Quebec legislators adjourned their session this month without taking action on bills to create an independent public contracts watchdog agency in the province and transform an anti-corruption police task force into an independent law enforcement body.
The proposals by the government of Premier Philippe Couillard follow the release last fall of a 1,700-page report by an independent federal panel that details pervasive corruption in the award of public works contracts in the province.
In September, the National Assembly of Quebec will take up the long-awaited legislation, with critics arguing the Couillard government dragged its feet in moving on recommendations of the Charbonneau Commission. Its four-year probe of provincial contract improprieties included testimony from nearly 300 public and private construction witnesses who detailed infractions ranging from contractors infiltrated by the Mafia to public officials steering contracts after receiving gifts and campaign cash.
An entirely new agency, the Autorité des marchés publics, would monitor all contracts awarded by Quebec provincial officials and have the power to audit, investigate and potentially cancel contracts when violations are uncovered, according to a copy of the bill. It would police an array of provincial public works contracts, from new hospitals and schools to roads and bridges. Agency auditors would report to it directly rather than to internal management.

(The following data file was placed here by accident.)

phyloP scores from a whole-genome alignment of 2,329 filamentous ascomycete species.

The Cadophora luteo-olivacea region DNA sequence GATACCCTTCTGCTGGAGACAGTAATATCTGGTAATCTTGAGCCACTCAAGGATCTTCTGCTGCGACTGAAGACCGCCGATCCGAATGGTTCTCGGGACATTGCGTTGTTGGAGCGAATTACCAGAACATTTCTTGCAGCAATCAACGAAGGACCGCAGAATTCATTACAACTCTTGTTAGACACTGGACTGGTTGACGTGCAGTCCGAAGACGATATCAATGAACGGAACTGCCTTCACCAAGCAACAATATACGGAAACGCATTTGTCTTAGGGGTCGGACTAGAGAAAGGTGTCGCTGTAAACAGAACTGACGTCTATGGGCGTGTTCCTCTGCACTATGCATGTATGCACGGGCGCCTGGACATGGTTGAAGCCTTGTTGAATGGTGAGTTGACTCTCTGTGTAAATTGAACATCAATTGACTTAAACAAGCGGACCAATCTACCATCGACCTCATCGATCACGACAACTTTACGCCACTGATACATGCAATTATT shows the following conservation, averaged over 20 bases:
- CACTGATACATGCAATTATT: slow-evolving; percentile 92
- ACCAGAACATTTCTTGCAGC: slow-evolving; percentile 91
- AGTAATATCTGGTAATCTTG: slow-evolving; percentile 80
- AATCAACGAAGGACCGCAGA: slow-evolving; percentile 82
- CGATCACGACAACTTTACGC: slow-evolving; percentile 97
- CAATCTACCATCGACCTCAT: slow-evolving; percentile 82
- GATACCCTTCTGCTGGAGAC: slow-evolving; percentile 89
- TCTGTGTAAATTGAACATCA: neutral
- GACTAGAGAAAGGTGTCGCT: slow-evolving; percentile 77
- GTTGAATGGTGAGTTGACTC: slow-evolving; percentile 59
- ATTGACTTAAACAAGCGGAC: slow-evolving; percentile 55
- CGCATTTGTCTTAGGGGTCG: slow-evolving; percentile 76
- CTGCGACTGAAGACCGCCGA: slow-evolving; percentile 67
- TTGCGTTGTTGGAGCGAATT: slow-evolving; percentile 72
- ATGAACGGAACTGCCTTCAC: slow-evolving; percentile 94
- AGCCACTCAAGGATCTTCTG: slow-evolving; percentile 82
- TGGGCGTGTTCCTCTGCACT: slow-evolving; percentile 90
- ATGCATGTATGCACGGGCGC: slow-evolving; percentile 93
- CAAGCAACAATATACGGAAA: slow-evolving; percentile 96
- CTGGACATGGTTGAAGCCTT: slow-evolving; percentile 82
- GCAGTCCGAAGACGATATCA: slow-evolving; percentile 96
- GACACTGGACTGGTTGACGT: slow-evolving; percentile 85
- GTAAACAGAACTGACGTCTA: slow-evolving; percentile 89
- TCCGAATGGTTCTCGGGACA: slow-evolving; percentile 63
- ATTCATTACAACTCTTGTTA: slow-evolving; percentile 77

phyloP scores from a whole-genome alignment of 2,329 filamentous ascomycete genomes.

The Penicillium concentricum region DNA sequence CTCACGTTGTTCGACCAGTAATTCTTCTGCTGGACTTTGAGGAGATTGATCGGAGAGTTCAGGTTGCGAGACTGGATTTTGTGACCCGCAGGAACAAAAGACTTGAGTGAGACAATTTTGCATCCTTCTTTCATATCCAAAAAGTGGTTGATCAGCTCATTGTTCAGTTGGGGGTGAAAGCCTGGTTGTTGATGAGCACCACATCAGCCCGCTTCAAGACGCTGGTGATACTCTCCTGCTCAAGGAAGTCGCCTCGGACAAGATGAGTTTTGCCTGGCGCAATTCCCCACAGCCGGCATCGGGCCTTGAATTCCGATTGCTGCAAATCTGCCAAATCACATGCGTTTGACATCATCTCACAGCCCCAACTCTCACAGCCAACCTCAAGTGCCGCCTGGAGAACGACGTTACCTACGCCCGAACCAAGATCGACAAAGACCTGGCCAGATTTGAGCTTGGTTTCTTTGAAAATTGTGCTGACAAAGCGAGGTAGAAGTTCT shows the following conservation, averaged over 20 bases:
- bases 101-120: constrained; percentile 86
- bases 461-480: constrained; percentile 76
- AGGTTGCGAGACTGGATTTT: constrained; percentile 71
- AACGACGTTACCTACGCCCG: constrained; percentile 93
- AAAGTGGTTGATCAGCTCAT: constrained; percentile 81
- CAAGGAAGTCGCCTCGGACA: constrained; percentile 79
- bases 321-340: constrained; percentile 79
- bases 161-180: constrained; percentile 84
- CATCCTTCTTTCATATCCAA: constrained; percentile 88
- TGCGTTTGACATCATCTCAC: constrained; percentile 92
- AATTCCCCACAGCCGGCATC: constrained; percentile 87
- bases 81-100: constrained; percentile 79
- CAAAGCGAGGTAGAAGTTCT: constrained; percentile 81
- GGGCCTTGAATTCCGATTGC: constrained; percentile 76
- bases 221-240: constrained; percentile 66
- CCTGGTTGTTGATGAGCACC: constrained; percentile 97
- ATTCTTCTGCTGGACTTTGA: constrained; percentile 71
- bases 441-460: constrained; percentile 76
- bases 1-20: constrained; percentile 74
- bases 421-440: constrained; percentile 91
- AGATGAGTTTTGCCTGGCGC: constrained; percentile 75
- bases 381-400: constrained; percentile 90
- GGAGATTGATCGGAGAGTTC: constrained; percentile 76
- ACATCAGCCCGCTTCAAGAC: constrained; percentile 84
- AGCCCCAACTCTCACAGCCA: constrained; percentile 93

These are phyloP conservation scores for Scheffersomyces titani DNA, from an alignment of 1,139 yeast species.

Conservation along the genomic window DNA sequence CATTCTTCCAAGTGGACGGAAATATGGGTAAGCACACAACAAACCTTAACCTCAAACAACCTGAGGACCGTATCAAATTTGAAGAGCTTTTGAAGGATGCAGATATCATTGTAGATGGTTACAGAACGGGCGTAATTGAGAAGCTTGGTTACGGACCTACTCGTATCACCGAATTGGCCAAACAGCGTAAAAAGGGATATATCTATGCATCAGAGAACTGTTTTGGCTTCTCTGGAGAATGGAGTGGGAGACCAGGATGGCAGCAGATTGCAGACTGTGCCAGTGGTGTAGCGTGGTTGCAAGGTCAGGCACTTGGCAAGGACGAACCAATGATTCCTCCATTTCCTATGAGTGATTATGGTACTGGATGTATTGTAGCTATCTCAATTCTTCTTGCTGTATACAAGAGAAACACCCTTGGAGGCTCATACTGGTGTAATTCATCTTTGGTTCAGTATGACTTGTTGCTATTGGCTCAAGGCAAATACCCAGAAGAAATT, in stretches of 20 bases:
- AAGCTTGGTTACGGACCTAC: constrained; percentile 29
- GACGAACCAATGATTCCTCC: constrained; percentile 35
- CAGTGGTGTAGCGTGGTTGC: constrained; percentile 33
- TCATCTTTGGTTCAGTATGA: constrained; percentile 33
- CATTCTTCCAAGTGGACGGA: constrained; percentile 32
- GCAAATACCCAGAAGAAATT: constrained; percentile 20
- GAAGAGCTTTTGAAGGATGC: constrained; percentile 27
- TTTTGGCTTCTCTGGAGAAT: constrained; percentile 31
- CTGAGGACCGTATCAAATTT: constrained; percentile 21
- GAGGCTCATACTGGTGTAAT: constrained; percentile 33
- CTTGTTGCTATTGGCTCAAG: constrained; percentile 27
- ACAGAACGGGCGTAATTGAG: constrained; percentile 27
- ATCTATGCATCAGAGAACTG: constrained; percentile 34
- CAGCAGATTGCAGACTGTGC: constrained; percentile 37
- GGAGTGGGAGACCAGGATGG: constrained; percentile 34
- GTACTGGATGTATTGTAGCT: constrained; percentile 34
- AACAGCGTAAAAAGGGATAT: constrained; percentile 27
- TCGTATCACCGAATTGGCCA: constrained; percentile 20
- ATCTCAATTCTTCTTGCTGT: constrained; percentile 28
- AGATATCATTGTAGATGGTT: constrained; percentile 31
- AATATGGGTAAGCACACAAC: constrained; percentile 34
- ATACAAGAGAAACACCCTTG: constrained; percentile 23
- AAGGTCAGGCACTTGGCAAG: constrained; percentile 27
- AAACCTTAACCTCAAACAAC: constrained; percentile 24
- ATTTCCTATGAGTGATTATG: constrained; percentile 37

But contracts awarded by municipal governments would not be covered by the new agency, a major issue for legislators given the hundreds of millions of dollars of public works projects managed and planned by the city of Montreal alone. The city has its own inspector general, but the position does not have the same, extensive powers as the proposed new provincial watchdog.
The legislation also would give the planned anti-corruption police force power to initiate and conduct investigations without getting permission, as previously, from local law enforcement authorities.
Fresh allegations of corruption in the provincial contracting process, in particular within Quebec’s powerful transportation ministry, kept the issue front and center this spring. Couillard called for “robust changes” in "deep cultural issues" at the ministry, according to the Montreal Gazette.
Eric Côté, a spokesman for Quebec's contractors association, said that despite the Couillard government’s tougher ethics stance, his organization is pushing for a voluntary, anti-corruption credentialing process for member companies to be overseen by an independent agency. The government proposal "goes far enough, but in many ways we have gone further,” he said. “We know that there needs to be cultural change in the industry in Quebec.”
Meanwhile, the Couillard government also is moving to simplify the environmental permitting process for industrial projects in the province.
On the table for legislators is a plan to create four new categories of project risk that will limit environmental approvals of those projects to just one ministry, instead of multiple ones, as is currently the case. "The system of issuing permits in Quebec has become particularly complex,”Côté said. “An update of the law was long overdue."